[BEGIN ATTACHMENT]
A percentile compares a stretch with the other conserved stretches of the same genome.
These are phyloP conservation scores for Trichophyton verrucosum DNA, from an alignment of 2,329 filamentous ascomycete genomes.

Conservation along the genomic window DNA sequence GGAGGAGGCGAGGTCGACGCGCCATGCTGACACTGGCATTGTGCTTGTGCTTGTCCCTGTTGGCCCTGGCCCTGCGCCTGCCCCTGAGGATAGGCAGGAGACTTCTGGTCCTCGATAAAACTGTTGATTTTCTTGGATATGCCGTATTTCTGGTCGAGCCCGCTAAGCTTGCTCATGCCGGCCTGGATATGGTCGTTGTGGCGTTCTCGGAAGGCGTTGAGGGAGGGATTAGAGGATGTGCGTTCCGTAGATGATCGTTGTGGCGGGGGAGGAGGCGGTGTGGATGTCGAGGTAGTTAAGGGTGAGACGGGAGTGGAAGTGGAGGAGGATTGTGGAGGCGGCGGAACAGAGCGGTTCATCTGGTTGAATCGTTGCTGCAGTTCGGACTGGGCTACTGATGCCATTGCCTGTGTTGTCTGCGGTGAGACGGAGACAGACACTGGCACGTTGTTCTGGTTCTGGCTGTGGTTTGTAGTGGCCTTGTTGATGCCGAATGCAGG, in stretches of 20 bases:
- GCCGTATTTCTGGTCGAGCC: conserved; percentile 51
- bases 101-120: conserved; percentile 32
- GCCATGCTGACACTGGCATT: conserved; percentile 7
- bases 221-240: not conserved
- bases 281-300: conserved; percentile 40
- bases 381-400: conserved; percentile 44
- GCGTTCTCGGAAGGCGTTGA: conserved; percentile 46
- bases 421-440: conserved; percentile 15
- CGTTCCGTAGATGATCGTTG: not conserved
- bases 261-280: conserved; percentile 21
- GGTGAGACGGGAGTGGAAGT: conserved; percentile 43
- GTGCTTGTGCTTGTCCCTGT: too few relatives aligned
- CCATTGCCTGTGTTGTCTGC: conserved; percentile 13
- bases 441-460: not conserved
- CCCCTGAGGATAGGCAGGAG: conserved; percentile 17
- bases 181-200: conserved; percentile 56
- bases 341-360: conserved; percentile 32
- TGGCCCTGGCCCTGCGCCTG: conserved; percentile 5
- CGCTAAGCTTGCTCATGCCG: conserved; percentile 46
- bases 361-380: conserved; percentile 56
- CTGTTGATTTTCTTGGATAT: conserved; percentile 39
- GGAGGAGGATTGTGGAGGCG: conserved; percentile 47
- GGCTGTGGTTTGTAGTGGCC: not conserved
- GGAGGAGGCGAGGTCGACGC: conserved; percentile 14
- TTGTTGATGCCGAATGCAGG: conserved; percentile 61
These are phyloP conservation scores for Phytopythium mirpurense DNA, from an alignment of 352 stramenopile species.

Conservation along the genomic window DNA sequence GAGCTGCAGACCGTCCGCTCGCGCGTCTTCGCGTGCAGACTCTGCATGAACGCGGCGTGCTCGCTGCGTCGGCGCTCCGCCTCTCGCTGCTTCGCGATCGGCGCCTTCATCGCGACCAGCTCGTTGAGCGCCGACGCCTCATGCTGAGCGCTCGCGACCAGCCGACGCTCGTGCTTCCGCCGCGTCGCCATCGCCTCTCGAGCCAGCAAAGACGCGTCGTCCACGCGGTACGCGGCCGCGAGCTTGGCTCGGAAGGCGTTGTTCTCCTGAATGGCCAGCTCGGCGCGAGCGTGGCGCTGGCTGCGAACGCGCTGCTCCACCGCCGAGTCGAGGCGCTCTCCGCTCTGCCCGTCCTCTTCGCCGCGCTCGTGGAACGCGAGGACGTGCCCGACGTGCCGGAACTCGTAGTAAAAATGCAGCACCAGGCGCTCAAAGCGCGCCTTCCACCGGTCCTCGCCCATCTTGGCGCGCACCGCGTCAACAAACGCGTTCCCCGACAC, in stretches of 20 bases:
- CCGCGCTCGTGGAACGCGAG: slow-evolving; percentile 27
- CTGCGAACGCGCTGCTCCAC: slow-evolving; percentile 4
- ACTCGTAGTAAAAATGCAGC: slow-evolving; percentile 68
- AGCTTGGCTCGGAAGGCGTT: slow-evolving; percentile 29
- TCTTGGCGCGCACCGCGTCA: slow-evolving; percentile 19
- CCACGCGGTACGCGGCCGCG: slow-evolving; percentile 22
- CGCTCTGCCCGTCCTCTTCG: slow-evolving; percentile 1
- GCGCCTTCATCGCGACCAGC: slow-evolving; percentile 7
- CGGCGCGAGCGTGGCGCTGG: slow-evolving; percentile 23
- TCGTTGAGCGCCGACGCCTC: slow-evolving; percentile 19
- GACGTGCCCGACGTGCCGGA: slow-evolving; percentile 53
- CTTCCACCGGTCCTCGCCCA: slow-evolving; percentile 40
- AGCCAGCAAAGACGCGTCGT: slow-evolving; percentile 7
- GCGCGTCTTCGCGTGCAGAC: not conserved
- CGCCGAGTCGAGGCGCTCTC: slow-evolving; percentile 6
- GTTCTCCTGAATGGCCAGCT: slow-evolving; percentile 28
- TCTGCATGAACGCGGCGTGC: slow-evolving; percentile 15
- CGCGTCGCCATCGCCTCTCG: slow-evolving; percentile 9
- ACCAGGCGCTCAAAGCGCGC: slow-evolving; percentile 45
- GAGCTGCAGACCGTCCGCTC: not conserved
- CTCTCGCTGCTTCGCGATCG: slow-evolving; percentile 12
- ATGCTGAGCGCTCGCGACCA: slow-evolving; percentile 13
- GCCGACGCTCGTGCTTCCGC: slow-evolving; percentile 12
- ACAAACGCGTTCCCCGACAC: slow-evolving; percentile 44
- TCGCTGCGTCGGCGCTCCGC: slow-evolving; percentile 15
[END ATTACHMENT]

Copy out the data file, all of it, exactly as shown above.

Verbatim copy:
A percentile compares a stretch with the other conserved stretches of the same genome.
These are phyloP conservation scores for Trichophyton verrucosum DNA, from an alignment of 2,329 filamentous ascomycete genomes.

Conservation along the genomic window DNA sequence GGAGGAGGCGAGGTCGACGCGCCATGCTGACACTGGCATTGTGCTTGTGCTTGTCCCTGTTGGCCCTGGCCCTGCGCCTGCCCCTGAGGATAGGCAGGAGACTTCTGGTCCTCGATAAAACTGTTGATTTTCTTGGATATGCCGTATTTCTGGTCGAGCCCGCTAAGCTTGCTCATGCCGGCCTGGATATGGTCGTTGTGGCGTTCTCGGAAGGCGTTGAGGGAGGGATTAGAGGATGTGCGTTCCGTAGATGATCGTTGTGGCGGGGGAGGAGGCGGTGTGGATGTCGAGGTAGTTAAGGGTGAGACGGGAGTGGAAGTGGAGGAGGATTGTGGAGGCGGCGGAACAGAGCGGTTCATCTGGTTGAATCGTTGCTGCAGTTCGGACTGGGCTACTGATGCCATTGCCTGTGTTGTCTGCGGTGAGACGGAGACAGACACTGGCACGTTGTTCTGGTTCTGGCTGTGGTTTGTAGTGGCCTTGTTGATGCCGAATGCAGG, in stretches of 20 bases:
- GCCGTATTTCTGGTCGAGCC: conserved; percentile 51
- bases 101-120: conserved; percentile 32
- GCCATGCTGACACTGGCATT: conserved; percentile 7
- bases 221-240: not conserved
- bases 281-300: conserved; percentile 40
- bases 381-400: conserved; percentile 44
- GCGTTCTCGGAAGGCGTTGA: conserved; percentile 46
- bases 421-440: conserved; percentile 15
- CGTTCCGTAGATGATCGTTG: not conserved
- bases 261-280: conserved; percentile 21
- GGTGAGACGGGAGTGGAAGT: conserved; percentile 43
- GTGCTTGTGCTTGTCCCTGT: too few relatives aligned
- CCATTGCCTGTGTTGTCTGC: conserved; percentile 13
- bases 441-460: not conserved
- CCCCTGAGGATAGGCAGGAG: conserved; percentile 17
- bases 181-200: conserved; percentile 56
- bases 341-360: conserved; percentile 32
- TGGCCCTGGCCCTGCGCCTG: conserved; percentile 5
- CGCTAAGCTTGCTCATGCCG: conserved; percentile 46
- bases 361-380: conserved; percentile 56
- CTGTTGATTTTCTTGGATAT: conserved; percentile 39
- GGAGGAGGATTGTGGAGGCG: conserved; percentile 47
- GGCTGTGGTTTGTAGTGGCC: not conserved
- GGAGGAGGCGAGGTCGACGC: conserved; percentile 14
- TTGTTGATGCCGAATGCAGG: conserved; percentile 61
These are phyloP conservation scores for Phytopythium mirpurense DNA, from an alignment of 352 stramenopile species.

Conservation along the genomic window DNA sequence GAGCTGCAGACCGTCCGCTCGCGCGTCTTCGCGTGCAGACTCTGCATGAACGCGGCGTGCTCGCTGCGTCGGCGCTCCGCCTCTCGCTGCTTCGCGATCGGCGCCTTCATCGCGACCAGCTCGTTGAGCGCCGACGCCTCATGCTGAGCGCTCGCGACCAGCCGACGCTCGTGCTTCCGCCGCGTCGCCATCGCCTCTCGAGCCAGCAAAGACGCGTCGTCCACGCGGTACGCGGCCGCGAGCTTGGCTCGGAAGGCGTTGTTCTCCTGAATGGCCAGCTCGGCGCGAGCGTGGCGCTGGCTGCGAACGCGCTGCTCCACCGCCGAGTCGAGGCGCTCTCCGCTCTGCCCGTCCTCTTCGCCGCGCTCGTGGAACGCGAGGACGTGCCCGACGTGCCGGAACTCGTAGTAAAAATGCAGCACCAGGCGCTCAAAGCGCGCCTTCCACCGGTCCTCGCCCATCTTGGCGCGCACCGCGTCAACAAACGCGTTCCCCGACAC, in stretches of 20 bases:
- CCGCGCTCGTGGAACGCGAG: slow-evolving; percentile 27
- CTGCGAACGCGCTGCTCCAC: slow-evolving; percentile 4
- ACTCGTAGTAAAAATGCAGC: slow-evolving; percentile 68
- AGCTTGGCTCGGAAGGCGTT: slow-evolving; percentile 29
- TCTTGGCGCGCACCGCGTCA: slow-evolving; percentile 19
- CCACGCGGTACGCGGCCGCG: slow-evolving; percentile 22
- CGCTCTGCCCGTCCTCTTCG: slow-evolving; percentile 1
- GCGCCTTCATCGCGACCAGC: slow-evolving; percentile 7
- CGGCGCGAGCGTGGCGCTGG: slow-evolving; percentile 23
- TCGTTGAGCGCCGACGCCTC: slow-evolving; percentile 19
- GACGTGCCCGACGTGCCGGA: slow-evolving; percentile 53
- CTTCCACCGGTCCTCGCCCA: slow-evolving; percentile 40
- AGCCAGCAAAGACGCGTCGT: slow-evolving; percentile 7
- GCGCGTCTTCGCGTGCAGAC: not conserved
- CGCCGAGTCGAGGCGCTCTC: slow-evolving; percentile 6
- GTTCTCCTGAATGGCCAGCT: slow-evolving; percentile 28
- TCTGCATGAACGCGGCGTGC: slow-evolving; percentile 15
- CGCGTCGCCATCGCCTCTCG: slow-evolving; percentile 9
- ACCAGGCGCTCAAAGCGCGC: slow-evolving; percentile 45
- GAGCTGCAGACCGTCCGCTC: not conserved
- CTCTCGCTGCTTCGCGATCG: slow-evolving; percentile 12
- ATGCTGAGCGCTCGCGACCA: slow-evolving; percentile 13
- GCCGACGCTCGTGCTTCCGC: slow-evolving; percentile 12
- ACAAACGCGTTCCCCGACAC: slow-evolving; percentile 44
- TCGCTGCGTCGGCGCTCCGC: slow-evolving; percentile 15